Step 1: Prep your glass container.
Wash your glass container thoroughly with hot water and soap in order to sterilize it, then dry it with a clean cloth. This will prevent foreign bacteria from entering your kombucha production.
Step 2: Create a starter using your SCOBY.
To the clean glass container, add 1 quart of cool filtered water (tap water can also contain contaminants; if using, bring tap water to a boil and allow to cool to room temperature before using), ¼ cup sugar, and ¾ cup store-bought kombucha. Using a plastic or wooden spoon, stir until sugar is dissolved; add the SCOBY. Place a cloth napkin over the top of the container and secure it with a rubber band. Set aside to ferment; after five days, taste your kombucha. If it’s too tart, let it ferment less next time, and if it’s too sweet, allow it to ferment for another day or two. This will be the base (or starter) for your kombucha and will make up 20 percent of your kombucha’s final volume.
Step 3: Make strawberry tea.
To a small pot, add the strawberries and 1 quart filtered water. Set over medium-high heat, and bring the liquid to 186°F for at least 30 seconds to kill any existing bacteria. Remove strawberries from heat and cool to room temperature.
Step 4: Set up your kombucha.
Uncover the kombucha starter and, using a gloved hand, transfer the SCOBY to a clean metal bowl. Position a clean, fine metal strainer over the bowl and strain the remaining starter liquid into it. Thoroughly clean your glass container with soap and hot water, then strain the cooled strawberry tea into it, setting the solids aside for another use*. Add 3/4 cups sugar, 2 quarts filtered water, and 1 quart of the strained starter liquid (setting the SCOBY aside in the metal bowl). Using a long-handled plastic spoon, stir until the sugar has dissolved. Finally, return the SCOBY to the glass container, cover it with a fresh cloth napkin, and secure it with a rubber band.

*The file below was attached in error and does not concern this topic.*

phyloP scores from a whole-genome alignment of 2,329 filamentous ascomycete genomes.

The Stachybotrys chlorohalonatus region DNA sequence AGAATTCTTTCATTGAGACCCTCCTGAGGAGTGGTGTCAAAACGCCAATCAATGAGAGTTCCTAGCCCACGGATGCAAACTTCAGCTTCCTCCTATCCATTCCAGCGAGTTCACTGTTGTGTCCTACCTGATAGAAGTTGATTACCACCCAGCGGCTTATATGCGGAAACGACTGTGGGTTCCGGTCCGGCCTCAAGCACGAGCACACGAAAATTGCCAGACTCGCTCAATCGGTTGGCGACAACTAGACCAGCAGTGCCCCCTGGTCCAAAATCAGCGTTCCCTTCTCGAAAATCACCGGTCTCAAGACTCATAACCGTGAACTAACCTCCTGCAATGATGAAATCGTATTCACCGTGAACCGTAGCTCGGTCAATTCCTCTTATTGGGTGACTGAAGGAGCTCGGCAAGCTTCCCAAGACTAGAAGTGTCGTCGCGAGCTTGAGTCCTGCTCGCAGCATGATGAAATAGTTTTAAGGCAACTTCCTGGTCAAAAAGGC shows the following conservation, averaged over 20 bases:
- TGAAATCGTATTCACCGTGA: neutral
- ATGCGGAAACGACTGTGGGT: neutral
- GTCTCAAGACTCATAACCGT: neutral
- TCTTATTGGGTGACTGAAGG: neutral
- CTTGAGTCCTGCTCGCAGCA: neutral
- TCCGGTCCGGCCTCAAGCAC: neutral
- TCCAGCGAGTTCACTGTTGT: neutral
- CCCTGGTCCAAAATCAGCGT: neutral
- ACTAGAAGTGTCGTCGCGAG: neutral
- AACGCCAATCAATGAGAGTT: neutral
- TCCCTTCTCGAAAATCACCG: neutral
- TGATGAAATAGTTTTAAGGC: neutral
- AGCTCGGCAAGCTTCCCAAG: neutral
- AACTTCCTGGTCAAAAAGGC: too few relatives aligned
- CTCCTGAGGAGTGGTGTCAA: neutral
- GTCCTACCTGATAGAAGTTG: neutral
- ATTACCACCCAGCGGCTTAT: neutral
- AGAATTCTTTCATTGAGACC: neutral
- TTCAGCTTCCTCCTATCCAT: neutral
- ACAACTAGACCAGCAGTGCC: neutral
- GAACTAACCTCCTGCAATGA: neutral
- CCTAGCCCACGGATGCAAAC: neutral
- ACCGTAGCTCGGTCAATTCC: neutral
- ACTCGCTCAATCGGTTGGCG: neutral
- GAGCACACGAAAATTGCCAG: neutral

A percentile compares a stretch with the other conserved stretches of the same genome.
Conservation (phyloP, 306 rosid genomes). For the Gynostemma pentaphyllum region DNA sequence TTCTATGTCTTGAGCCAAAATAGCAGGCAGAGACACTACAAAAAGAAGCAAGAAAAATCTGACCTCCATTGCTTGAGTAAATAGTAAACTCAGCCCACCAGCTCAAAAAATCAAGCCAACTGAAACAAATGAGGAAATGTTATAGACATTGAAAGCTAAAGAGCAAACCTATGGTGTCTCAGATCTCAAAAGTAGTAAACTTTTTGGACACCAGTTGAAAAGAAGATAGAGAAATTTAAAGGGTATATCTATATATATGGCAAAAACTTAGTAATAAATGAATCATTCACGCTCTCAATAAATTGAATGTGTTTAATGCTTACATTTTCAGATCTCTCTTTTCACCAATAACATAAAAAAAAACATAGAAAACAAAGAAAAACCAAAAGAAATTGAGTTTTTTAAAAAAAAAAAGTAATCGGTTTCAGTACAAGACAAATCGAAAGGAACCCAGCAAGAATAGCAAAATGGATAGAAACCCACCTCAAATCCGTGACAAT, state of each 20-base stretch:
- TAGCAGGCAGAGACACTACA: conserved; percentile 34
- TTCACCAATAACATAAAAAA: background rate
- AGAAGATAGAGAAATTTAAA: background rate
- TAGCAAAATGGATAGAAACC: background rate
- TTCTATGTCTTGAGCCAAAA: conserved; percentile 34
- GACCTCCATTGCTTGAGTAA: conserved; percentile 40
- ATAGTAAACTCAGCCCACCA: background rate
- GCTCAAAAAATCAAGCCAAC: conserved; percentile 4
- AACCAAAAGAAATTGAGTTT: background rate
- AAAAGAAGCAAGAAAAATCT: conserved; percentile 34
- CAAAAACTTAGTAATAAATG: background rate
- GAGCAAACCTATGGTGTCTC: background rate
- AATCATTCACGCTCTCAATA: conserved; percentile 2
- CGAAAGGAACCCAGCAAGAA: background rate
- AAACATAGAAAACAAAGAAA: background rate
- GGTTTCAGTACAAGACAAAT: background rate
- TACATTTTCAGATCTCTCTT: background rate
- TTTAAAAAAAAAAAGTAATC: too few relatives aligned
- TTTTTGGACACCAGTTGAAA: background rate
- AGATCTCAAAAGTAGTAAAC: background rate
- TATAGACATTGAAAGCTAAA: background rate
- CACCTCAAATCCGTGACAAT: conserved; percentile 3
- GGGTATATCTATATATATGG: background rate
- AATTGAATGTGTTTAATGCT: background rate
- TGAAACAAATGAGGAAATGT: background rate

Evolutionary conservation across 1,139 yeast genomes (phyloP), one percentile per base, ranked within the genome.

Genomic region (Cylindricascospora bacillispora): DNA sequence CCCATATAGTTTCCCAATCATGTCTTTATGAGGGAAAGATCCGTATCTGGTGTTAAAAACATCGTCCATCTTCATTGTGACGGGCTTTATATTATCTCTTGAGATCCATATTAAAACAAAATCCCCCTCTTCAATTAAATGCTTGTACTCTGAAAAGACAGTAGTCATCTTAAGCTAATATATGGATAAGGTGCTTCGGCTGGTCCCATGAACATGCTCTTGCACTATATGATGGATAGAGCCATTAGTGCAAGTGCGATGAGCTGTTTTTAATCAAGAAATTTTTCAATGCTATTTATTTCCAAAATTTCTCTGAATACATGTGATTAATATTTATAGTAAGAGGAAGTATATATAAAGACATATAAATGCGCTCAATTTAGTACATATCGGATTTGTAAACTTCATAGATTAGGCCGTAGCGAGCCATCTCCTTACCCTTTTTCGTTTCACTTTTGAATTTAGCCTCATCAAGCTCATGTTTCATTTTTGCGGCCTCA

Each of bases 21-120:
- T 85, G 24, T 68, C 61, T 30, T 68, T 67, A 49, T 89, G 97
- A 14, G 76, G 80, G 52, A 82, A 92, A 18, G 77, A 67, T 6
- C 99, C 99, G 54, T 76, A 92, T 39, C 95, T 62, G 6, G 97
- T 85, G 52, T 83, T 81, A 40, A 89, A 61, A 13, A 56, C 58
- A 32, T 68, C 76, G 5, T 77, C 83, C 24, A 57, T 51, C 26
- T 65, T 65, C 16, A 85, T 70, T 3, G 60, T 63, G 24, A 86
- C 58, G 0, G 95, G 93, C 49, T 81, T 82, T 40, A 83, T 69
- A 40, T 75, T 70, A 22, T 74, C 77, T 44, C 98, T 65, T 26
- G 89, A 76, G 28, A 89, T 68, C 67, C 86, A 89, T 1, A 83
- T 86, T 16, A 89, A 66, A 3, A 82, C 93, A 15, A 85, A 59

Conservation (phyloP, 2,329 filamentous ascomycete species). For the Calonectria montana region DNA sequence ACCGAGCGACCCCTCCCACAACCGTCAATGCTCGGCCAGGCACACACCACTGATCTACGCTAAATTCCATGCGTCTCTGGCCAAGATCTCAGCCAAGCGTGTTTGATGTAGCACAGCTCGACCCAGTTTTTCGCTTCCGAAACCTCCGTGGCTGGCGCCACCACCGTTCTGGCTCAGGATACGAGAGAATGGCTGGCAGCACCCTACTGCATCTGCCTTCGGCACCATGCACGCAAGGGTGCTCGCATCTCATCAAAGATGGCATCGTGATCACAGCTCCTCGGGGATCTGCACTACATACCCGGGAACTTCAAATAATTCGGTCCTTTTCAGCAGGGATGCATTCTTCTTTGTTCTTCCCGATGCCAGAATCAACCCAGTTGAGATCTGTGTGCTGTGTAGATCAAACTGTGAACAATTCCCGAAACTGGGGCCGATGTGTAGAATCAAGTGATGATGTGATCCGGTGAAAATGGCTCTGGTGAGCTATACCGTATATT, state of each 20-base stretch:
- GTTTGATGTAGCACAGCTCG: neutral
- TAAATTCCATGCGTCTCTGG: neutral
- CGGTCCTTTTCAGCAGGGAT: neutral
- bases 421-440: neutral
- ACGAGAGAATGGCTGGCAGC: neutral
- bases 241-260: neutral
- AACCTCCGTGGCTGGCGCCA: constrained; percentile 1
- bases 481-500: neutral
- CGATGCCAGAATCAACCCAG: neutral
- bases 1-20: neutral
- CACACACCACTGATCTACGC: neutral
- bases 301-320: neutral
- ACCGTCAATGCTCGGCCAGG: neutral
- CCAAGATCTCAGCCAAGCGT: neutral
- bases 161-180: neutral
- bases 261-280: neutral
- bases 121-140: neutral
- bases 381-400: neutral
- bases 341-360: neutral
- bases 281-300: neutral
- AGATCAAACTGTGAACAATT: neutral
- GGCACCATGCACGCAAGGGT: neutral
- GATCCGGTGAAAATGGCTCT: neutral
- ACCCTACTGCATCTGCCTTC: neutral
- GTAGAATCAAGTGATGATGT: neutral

Step 5: Let your kombucha ferment.
Set the glass container out on the counter in a dry place, out of direct sunlight. As your kombucha ferments, the SCOBY will expand to the diameter of the container and take on the pink color of the liquid.
Check on the kombucha once a day: Uncover the container and, using your clean, long-handled spoon, stir gently, then ladle out a taste. The longer the kombucha ferments, the less sweet and more tart the flavor will become. You can also use a pH meter to check the acidity of your kombucha, which will go down as it continues to ferment. Most store-bought kombuchas net out around 2.2 pH, but Orozco prefers his to be less acidic and juicier, between 2.8 and 3.2. Note that when it’s hot outside, your kombucha can be ready in as little as 3 days. At colder temps, the liquid will take longer to ferment, from 5 to 9 days. The ideal temperature for fermentation is 80°F, with a range of 75-85°F. If you’re having trouble keeping the kombucha at a steady temperature, a heating mat is a great way to make sure fermentation isn’t stalling, without overheating.